I hope all is well! I’m finally taking you up on the offer to ask questions. I’m in the process of releasing some music with a friend. I have a ton of confusion around publishing, distribution and ensuring that things are copyrighted and royalties are going to the right place. Any advice on how to do this?
Congrats on releasing music! That’s awesome.
Copyright stuff can feel scary, but it’s actually easier than ever now to take care of.
First some questions:
- Where are you at in the process? Are the songs finished being written and recorded?
- Have you already chosen a distributor (e.g., Tunecore, CD Baby, Distrokid)?
- Is this under a band name or your name or your friend’s name?
- Did you write the songs or did you both write the songs?
- Who recorded the songs?
- Anything else you can tell me?
Let’s start there, and then I think I can be of more help getting into the actual how-tos.
Thanks for the reply and help! I really appreciate it!
AE: 1. Where are you at in the process? Are the songs finished being written and recorded?
DARIN: The songs are written and recorded, mixed and mostly mastered. There is one late addition song that still needs to be mastered to fit with the others.
2. Have you already chosen a distributor (e.g., Tunecore, CD Baby, Distrokid)?
We haven’t chosen a distributor yet.
3. Is this under a band name or your name or your friend’s name?
We are calling the project both of our last names… [My Last Name and His Last Name]. Not sure if that qualifies as band or not.
4. Did you write the songs or did you both write the songs?
I wrote the lyrics and melodies, but we both wrote the musical parts…So we agreed to just do a simple 50/50 split.
5. Who recorded the songs?
We both produced, recorded, mixed, and mastered the songs.
6. Anything else you can tell me?
The entire project was done by the two of us except for one section of a song where we have a guest do a spoken word piece. We agreed with her to just pay her a set amount rather than a % of royalty for that one song. We like the idea of publishing it under a name versus just being a “CD Baby artist”. Don’t want to over complicate anything, just want to do it right. We’d like to be able to have money received send to two accounts in a 50/50 split.
Thanks so much for your time and advice! I am grateful for it!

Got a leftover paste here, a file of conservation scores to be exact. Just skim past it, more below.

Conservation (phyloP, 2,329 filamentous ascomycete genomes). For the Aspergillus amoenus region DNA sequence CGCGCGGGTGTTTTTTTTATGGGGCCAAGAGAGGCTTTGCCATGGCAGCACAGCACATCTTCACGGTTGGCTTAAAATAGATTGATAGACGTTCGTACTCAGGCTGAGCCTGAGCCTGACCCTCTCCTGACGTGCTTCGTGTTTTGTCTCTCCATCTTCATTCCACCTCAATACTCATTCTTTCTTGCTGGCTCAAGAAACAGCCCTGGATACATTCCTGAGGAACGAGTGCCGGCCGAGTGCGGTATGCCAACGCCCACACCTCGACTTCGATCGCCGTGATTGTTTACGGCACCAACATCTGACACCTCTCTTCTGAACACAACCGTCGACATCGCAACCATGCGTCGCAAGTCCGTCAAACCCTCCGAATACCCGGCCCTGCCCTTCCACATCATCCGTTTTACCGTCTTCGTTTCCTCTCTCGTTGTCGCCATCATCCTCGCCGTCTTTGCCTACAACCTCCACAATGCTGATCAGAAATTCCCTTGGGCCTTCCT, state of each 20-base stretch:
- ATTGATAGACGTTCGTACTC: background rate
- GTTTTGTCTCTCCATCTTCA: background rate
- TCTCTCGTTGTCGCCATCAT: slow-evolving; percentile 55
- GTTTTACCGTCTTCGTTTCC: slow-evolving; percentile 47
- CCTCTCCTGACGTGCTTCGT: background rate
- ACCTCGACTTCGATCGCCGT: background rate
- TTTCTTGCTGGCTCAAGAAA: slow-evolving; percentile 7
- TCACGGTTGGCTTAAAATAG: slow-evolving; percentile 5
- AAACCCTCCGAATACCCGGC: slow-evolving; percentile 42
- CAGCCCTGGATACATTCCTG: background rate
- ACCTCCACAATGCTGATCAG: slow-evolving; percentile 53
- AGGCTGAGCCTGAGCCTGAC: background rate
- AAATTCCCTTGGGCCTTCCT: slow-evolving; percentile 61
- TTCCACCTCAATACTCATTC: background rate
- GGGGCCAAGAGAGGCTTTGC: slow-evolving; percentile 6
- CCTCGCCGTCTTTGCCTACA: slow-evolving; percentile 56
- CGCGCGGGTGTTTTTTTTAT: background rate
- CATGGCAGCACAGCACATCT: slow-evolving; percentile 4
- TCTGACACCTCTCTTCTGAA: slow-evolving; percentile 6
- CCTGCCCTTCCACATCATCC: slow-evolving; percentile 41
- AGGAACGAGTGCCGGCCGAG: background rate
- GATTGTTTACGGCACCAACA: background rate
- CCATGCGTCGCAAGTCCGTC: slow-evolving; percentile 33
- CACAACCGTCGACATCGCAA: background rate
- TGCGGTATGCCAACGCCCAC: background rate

All right, I’ve been thinking about this, and let me break it down into a couple different parts for you and your friend.
Part I: A “Quick-start” Answer:
STEP 1: Go straight to Distrokid. Why Distrokid, rather than Tunecore or CD Baby? It’s only $20 a year and they take 0% of your earnings. They make it ultra easy for you and anyone involved to split up the revenue (the other person will also have to set up an account, though.) Both you and your friend can use my affiliate link for a discount. Begin a user account and follow the prompts.
STEP 2: When they ask you to enter a publishing name, make one up. You’ll need one for each of songwriter. (See below for more detail thoughts on publishing.)
STEP 3: When it comes to a record label, you can also make up a name. (See below for more detailed thoughts on record labels.) You’ll only need one name for that. A note about picking names. Try be as unique as possible, because you’re doing “cart before horse” here. What I mean is, after all this you’re going to do the paperwork for legitimizing each “company” — your respective publishing names and band name. So all of this is kind of like picking a domain name before knowing whether it’s taken. Most everything’s taken, so make your publishing names unique. Hint: your name is unique or your name + music, etc.
Part II: A Long Answer
I’ll use “Your Song” as an example.
I’m going to pretend that your publishing name is called “Your Name Music” and your friend’s is “Your Friend’s Music” and that your record label is called “Awesome Records.” I’m also going to pretend that your performing rights organization is ASCAP and your friend’s is BMI.
A song (until it’s recorded) is just intellectual property. That’s what the publishing deals with. That’s what ASCAP/BMI take care of — the writers of the song; not the recorders of the song. Once a song is recorded it now has two sides: the publishing side (intellectual property) and the recording side (what they in the biz call the “master”).
In a song like “Your Song,” Your Music (ASCAP) and Your Friend’s Music (BMI) own and control the publishing side. And guess who owns and controls the master side? Yep, Awesome Records.
So, let’s say in 6 months, a TV network wants to use the recorded version of “Your Song.” They need Your Music (ASCAP), Your Friend’s Music (BMI), and Awesome Records to sign off on it. For the sake of numbers, let’s say they want to use it for $10,000 all in. “All in” is an industry term to say both the publishing and the master.
$2500k would go to Your Music (ASCAP) and $2500 to Your Friends Music (BMI). $5k would go to Awesome Records.
The $10k is just for the up front fee for using “Your Song.” There’s also backend residuals that generate from a song being used on TV and other forms of media. ASCAP and BMI track that for the publishing side. A company called SoundExchange handles the residuals for Awesome Records. They also handle residuals for the artist, in this case Your Band Name (but that’s a whole other issue).
Ok, all that’s a lot to digest, and probably overwhelming. So just let me know what further questions you have and I’ll do my best to answer them.
Until your band has a song that’s making money, all of this isn’t hugely necessary and can be done after the fact. The important part is to just get moving. Upload the music and start sharing it.
I hope all this has been helpful. Let me know what more I can do. This is an exciting time, congrats again!
Have a question? Ask me anything here.